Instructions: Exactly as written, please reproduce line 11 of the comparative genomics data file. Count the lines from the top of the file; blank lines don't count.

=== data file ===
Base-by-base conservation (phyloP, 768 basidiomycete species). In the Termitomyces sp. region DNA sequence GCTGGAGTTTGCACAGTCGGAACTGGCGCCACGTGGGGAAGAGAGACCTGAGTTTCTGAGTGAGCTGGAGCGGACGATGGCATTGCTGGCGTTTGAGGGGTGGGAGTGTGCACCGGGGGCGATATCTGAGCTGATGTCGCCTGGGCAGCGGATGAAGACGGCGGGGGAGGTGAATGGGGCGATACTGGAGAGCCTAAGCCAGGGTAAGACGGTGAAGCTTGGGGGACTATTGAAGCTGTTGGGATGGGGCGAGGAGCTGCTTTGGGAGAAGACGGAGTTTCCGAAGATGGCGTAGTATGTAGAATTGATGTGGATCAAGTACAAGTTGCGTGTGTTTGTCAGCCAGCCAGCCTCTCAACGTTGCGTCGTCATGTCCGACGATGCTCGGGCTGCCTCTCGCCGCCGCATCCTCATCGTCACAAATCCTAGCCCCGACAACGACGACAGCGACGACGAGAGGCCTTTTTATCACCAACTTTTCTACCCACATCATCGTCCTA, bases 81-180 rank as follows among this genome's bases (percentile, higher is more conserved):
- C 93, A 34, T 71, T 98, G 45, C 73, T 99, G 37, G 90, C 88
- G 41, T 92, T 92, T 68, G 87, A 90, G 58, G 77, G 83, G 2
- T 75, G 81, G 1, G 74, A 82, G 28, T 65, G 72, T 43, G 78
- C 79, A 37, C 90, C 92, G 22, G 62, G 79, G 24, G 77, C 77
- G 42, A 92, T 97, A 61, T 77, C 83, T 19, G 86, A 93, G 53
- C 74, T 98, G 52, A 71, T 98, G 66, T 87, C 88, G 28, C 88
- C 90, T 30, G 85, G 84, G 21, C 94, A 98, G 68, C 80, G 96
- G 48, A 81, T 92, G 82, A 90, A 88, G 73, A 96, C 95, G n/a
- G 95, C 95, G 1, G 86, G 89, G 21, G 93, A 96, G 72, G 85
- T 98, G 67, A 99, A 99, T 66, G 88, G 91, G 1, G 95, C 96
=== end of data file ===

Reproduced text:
- T 98, G 67, A 99, A 99, T 66, G 88, G 91, G 1, G 95, C 96